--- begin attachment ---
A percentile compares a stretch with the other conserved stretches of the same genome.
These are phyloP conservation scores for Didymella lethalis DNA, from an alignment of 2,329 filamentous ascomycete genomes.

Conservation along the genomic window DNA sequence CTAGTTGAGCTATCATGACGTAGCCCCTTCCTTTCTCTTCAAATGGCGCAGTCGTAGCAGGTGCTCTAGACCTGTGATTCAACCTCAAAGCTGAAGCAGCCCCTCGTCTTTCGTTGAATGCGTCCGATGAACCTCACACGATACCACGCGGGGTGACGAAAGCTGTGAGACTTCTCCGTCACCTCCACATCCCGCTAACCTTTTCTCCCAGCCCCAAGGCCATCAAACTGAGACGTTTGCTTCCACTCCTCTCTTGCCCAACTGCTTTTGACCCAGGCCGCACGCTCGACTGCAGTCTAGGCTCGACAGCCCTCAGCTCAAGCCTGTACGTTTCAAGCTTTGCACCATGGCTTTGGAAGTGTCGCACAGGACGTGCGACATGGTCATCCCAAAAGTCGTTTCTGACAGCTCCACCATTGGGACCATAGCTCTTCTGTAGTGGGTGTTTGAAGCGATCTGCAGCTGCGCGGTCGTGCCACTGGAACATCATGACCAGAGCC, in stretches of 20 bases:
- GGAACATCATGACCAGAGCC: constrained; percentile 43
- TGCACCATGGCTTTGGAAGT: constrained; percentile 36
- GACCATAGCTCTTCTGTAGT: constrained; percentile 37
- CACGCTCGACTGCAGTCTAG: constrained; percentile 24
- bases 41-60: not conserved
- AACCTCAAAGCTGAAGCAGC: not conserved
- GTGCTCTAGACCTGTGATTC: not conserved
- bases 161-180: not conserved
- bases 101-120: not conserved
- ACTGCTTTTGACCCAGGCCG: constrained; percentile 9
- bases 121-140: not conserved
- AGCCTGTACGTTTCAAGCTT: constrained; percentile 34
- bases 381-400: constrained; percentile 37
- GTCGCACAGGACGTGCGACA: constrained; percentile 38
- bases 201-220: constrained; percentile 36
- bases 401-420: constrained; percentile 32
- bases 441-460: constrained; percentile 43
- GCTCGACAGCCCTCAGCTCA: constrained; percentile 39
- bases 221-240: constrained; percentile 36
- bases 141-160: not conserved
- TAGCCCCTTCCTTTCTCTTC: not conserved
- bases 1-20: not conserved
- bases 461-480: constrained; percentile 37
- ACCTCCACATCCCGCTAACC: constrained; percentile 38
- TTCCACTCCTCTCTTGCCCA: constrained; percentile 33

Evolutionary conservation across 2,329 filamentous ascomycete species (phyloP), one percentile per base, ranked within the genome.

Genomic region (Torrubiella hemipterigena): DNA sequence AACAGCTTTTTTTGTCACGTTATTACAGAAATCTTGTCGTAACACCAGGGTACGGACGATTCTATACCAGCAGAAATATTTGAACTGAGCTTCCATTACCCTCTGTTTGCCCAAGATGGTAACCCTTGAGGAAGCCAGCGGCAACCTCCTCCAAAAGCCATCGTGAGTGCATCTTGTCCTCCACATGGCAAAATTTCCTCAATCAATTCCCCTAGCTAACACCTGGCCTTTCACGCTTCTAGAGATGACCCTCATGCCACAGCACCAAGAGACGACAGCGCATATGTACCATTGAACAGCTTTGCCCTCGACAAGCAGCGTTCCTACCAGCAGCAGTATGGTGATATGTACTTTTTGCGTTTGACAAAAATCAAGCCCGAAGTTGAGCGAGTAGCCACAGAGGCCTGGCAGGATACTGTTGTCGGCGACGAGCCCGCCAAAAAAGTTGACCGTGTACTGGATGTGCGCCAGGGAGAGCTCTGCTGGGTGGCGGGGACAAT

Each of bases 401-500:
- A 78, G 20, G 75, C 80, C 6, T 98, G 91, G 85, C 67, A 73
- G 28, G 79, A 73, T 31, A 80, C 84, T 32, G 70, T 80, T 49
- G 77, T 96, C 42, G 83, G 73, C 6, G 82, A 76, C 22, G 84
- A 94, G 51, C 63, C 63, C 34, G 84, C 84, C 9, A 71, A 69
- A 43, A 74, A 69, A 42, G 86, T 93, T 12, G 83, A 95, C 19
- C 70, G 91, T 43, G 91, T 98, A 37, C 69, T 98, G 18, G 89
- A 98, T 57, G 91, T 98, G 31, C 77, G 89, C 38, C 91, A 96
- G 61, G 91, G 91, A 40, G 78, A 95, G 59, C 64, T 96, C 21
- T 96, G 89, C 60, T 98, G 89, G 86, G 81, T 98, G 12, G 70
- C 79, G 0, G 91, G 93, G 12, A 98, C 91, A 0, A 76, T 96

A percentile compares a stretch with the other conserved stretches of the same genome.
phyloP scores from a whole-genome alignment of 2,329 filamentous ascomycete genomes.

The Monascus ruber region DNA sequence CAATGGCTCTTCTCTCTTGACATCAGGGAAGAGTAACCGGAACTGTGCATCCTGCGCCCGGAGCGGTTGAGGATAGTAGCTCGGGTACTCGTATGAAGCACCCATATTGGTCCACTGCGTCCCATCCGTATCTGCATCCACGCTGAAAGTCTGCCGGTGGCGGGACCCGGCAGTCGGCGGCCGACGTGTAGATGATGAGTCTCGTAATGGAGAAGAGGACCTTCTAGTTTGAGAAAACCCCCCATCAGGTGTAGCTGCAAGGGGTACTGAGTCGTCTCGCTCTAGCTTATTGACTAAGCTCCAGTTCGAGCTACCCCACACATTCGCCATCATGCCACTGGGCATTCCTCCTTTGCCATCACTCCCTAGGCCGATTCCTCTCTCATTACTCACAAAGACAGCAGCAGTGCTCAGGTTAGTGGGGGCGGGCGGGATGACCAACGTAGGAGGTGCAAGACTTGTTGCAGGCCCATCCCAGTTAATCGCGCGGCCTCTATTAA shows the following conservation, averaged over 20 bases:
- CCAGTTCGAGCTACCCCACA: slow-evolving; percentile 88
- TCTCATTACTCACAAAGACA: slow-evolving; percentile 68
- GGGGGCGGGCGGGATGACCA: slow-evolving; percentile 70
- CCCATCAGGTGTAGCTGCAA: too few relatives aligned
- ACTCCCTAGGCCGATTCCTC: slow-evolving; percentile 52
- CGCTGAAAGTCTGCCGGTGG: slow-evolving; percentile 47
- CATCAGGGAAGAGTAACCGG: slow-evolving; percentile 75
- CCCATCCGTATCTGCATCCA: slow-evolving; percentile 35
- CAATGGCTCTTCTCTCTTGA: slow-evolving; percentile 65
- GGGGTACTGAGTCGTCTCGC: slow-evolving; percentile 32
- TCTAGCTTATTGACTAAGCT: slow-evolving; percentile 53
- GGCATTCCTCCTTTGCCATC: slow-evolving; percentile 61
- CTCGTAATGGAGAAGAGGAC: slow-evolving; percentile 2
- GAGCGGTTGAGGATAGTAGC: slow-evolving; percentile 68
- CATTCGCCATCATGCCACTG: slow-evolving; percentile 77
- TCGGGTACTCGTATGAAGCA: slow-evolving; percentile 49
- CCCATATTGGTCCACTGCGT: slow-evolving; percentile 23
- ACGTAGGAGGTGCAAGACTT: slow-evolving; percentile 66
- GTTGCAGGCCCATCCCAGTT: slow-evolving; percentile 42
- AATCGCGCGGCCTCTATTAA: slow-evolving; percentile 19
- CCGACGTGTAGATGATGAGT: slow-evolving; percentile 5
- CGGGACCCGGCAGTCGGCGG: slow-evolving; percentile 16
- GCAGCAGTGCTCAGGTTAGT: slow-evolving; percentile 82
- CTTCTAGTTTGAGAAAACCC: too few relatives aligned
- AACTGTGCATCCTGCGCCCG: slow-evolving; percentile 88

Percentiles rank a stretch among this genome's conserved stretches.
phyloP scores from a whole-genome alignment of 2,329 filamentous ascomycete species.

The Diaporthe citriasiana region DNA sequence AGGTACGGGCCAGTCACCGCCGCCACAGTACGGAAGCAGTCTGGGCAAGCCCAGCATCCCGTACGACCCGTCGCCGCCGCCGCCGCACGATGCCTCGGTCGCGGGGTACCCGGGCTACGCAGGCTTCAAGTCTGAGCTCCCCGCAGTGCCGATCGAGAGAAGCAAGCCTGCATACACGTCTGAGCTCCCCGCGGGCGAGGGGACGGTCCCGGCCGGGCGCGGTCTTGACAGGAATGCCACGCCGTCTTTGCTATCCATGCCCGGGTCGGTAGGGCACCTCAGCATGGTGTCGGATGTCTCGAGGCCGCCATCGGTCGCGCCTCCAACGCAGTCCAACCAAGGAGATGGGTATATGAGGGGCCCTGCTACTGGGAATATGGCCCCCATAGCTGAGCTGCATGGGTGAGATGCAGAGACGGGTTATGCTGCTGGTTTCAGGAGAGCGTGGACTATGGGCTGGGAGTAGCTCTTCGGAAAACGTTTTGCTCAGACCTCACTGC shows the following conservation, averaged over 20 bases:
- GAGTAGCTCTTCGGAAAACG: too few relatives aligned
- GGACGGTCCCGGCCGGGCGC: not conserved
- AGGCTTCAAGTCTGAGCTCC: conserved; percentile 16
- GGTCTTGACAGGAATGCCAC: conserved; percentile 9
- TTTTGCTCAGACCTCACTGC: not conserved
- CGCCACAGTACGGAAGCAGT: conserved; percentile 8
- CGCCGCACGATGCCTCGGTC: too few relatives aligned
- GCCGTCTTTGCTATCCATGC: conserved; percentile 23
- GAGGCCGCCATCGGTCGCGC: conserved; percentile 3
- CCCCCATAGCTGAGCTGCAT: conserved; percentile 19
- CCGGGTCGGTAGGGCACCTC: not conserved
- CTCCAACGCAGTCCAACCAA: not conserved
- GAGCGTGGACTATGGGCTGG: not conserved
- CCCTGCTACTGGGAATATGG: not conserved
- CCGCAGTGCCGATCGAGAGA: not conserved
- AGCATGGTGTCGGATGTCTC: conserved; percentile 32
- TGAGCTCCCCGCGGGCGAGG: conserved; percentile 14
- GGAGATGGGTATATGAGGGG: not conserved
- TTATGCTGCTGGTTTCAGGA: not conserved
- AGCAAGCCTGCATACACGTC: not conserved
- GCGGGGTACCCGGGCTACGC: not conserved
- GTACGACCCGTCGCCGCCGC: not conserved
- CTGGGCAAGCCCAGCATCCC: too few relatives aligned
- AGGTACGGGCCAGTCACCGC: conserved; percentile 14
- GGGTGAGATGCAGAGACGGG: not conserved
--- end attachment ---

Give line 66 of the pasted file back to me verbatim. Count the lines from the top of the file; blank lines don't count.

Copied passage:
- CGGGACCCGGCAGTCGGCGG: slow-evolving; percentile 16